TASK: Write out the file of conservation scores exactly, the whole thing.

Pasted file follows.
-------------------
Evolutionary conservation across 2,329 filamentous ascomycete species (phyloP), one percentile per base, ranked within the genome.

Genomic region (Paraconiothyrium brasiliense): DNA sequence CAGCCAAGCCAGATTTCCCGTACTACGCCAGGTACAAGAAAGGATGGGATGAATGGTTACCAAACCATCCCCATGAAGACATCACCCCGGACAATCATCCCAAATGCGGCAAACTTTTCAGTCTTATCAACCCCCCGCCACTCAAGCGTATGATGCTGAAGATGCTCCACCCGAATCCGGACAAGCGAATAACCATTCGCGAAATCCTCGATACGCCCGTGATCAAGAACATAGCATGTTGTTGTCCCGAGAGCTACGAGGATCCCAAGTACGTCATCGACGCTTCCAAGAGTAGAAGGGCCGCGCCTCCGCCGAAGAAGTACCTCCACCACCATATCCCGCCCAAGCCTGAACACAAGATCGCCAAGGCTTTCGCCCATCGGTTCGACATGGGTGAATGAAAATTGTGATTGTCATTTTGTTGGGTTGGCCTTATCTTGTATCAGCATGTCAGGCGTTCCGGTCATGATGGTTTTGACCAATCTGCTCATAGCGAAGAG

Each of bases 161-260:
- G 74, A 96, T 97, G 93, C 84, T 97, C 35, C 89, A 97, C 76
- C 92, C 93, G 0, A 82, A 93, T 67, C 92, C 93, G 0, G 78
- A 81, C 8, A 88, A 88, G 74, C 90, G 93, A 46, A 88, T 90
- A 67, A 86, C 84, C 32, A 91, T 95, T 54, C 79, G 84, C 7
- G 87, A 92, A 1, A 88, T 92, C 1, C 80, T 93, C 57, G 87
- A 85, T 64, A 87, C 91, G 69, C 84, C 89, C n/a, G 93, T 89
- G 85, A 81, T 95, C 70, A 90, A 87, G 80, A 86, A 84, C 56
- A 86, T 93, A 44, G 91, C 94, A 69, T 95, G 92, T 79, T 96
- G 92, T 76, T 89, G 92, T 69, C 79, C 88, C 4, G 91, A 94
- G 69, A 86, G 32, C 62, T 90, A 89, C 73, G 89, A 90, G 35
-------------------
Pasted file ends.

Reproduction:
Evolutionary conservation across 2,329 filamentous ascomycete species (phyloP), one percentile per base, ranked within the genome.

Genomic region (Paraconiothyrium brasiliense): DNA sequence CAGCCAAGCCAGATTTCCCGTACTACGCCAGGTACAAGAAAGGATGGGATGAATGGTTACCAAACCATCCCCATGAAGACATCACCCCGGACAATCATCCCAAATGCGGCAAACTTTTCAGTCTTATCAACCCCCCGCCACTCAAGCGTATGATGCTGAAGATGCTCCACCCGAATCCGGACAAGCGAATAACCATTCGCGAAATCCTCGATACGCCCGTGATCAAGAACATAGCATGTTGTTGTCCCGAGAGCTACGAGGATCCCAAGTACGTCATCGACGCTTCCAAGAGTAGAAGGGCCGCGCCTCCGCCGAAGAAGTACCTCCACCACCATATCCCGCCCAAGCCTGAACACAAGATCGCCAAGGCTTTCGCCCATCGGTTCGACATGGGTGAATGAAAATTGTGATTGTCATTTTGTTGGGTTGGCCTTATCTTGTATCAGCATGTCAGGCGTTCCGGTCATGATGGTTTTGACCAATCTGCTCATAGCGAAGAG

Each of bases 161-260:
- G 74, A 96, T 97, G 93, C 84, T 97, C 35, C 89, A 97, C 76
- C 92, C 93, G 0, A 82, A 93, T 67, C 92, C 93, G 0, G 78
- A 81, C 8, A 88, A 88, G 74, C 90, G 93, A 46, A 88, T 90
- A 67, A 86, C 84, C 32, A 91, T 95, T 54, C 79, G 84, C 7
- G 87, A 92, A 1, A 88, T 92, C 1, C 80, T 93, C 57, G 87
- A 85, T 64, A 87, C 91, G 69, C 84, C 89, C n/a, G 93, T 89
- G 85, A 81, T 95, C 70, A 90, A 87, G 80, A 86, A 84, C 56
- A 86, T 93, A 44, G 91, C 94, A 69, T 95, G 92, T 79, T 96
- G 92, T 76, T 89, G 92, T 69, C 79, C 88, C 4, G 91, A 94
- G 69, A 86, G 32, C 62, T 90, A 89, C 73, G 89, A 90, G 35